Hurricane Olivia forecast to enter Hawaiian waters next week

Archived Central Pacific Infrared Images

At 5 p.m. HST (0300 UTC), the center of Hurricane Olivia was located near latitude 20.9 North, longitude 135.2 West. Olivia is moving toward the west-northwest near 15 mph (24 km/h), and this general motion is forecast to continue through Saturday. A gradual turn toward the west is expected Saturday night or Sunday.

Maximum sustained winds are near 100 mph (155 km/h) with higher gusts. A slow weakening trend is expected during the next few days.

Hurricane-force winds extend outward up to 30 miles (45 km) from the center and tropical-storm-force winds extend outward up to 115 miles (185 km).

The estimated minimum central pressure is 975 mb (28.80 inches).

Continued slow weakening is forecast during the next 3 days as Olivia moves over marginal sea surface temperatures of about 25C and into an increasingly drier, more stable thermodynamic environment.

Afterward, Olivia will move back over slightly warmer waters and remain in a low shear environment, so little change in strength is expected through day 3. Through the remaining portion of the forecast, southwesterly vertical wind shear of 15-20 kt should induce more significant weakening.


1. Olivia is forecast to approach the main Hawaiian Islands from the east early next week, but it is too soon to determine the exact location and magnitude of any impacts. Interests in Hawaii should monitor the progress of Olivia this weekend and use this time to enact your hurricane action plan.

2. Do not focus on the exact track or intensity forecast, or any specific landfall location, as errors can be large at extended time ranges. Tropical storm or hurricane conditions could be felt anywhere in the islands as significant impacts could extend well away from the center.

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Actions to take whenever a tropical storm or hurricane nears Hawaii

All of Hawaii’s citizens should know what to do during a hurricane, tropical storm watches and warnings. Watches and warnings are prepared for the Hawaiian Islands by the National Weather Service Central Pacific Hurricane Center in Honolulu. When watches and warnings are issued, people should closely monitor the Internet, radio, TV, or NOAA Weather Radio for official bulletins of the storm’s progress and instructions from civil defense authorities. Jim Weyman, director of the Central Pacific Hurricane Center, said, “Although you and your family may have never experienced a hurricane, don’t be complacent! It’s not a matter of if a hurricane will occur, but when one will occur. All of the Hawaiian Islands are at risk for a hurricane and we should all know what actions to take.”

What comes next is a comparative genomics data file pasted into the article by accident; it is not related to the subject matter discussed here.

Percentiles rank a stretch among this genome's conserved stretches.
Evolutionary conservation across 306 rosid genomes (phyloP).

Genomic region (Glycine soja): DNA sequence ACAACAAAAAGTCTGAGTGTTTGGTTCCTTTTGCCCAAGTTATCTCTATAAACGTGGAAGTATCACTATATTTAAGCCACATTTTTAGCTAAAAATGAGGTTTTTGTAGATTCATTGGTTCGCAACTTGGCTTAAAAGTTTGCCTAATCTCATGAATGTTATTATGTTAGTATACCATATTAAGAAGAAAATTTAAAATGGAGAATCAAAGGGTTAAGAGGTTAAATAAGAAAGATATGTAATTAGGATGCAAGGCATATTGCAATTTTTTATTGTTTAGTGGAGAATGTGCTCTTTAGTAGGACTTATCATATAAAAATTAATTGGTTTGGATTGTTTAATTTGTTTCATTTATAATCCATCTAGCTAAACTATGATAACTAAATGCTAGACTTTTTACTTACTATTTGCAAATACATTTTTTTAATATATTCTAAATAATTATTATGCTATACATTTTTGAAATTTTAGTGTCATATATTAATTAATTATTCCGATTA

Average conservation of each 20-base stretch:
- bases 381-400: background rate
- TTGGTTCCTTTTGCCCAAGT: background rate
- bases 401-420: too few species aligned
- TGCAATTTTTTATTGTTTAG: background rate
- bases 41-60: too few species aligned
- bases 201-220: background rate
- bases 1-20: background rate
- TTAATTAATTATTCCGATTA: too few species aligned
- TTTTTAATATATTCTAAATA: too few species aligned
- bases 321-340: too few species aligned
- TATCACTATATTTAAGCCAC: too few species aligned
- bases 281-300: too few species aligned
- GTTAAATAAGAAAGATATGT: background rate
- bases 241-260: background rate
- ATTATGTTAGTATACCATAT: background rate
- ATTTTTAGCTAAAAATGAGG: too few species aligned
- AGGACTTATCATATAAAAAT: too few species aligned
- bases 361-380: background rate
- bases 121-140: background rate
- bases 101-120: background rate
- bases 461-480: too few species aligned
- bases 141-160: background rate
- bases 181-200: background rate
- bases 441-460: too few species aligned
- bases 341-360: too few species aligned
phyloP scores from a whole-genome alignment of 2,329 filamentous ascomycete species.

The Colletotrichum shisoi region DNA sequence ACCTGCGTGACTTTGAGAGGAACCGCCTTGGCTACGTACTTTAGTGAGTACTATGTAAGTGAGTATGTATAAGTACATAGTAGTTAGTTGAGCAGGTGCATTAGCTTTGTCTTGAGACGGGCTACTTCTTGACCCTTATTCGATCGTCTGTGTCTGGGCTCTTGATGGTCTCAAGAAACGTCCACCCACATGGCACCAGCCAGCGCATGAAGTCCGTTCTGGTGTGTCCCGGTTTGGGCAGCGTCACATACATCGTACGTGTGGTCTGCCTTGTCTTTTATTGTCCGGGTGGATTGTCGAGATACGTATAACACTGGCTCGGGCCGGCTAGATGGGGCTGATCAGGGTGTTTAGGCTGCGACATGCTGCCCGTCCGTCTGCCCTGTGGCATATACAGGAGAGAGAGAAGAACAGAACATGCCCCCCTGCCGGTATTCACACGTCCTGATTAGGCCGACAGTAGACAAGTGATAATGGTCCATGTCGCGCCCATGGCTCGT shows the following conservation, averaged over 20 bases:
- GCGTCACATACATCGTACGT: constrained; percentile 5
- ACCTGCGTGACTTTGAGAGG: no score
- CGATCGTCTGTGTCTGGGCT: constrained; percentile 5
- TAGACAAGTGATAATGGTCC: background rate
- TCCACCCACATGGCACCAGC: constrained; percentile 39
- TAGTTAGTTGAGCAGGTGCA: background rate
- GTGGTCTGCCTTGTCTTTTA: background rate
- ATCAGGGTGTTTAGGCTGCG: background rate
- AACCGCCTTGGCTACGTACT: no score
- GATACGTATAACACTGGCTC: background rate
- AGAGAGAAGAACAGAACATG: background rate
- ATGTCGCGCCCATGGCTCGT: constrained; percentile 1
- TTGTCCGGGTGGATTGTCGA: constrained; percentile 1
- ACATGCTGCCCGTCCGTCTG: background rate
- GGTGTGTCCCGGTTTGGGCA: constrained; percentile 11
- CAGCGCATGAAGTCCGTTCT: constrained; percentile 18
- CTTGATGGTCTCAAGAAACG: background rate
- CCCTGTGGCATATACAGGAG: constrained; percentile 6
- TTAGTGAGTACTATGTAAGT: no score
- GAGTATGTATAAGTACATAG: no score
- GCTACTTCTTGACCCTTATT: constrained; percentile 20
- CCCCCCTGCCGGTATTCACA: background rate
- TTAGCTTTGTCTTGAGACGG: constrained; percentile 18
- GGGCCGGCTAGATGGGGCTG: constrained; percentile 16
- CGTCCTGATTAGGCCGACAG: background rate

For the Central Pacific Ocean a Hurricane/Tropical Storm Watch means hurricane/tropical storm conditions are possible in the specified area of the Watch, usually within 48 hours.

When a Hurricane or Tropical Storm Watch is issued:

For the Central Pacific Ocean a Hurricane/Tropical Storm Warning means hurricane/tropical storm conditions are expected in the specified area of the Warning, usually within 36 hours.

When a Hurricane or Tropical Storm Warning is issued:

The Central Pacific Hurricane Center (CPHC) issues tropical cyclone warnings, watches, advisories, discussions, and statements for all tropical cyclones in the Central Pacific from 140 Degrees West Longitude to the International Dateline. The season officially begins on June 1 and ends on November 30. However, tropical cyclones can occur at any time. The National Weather Service Forecast Office in Honolulu activates the CPHC when: (1) a tropical cyclone moves into the Central Pacific from the Eastern Pacific, (2) a tropical cyclone forms in the Central Pacific, or (3) a tropical cyclone moves into the Central Pacific from the West.

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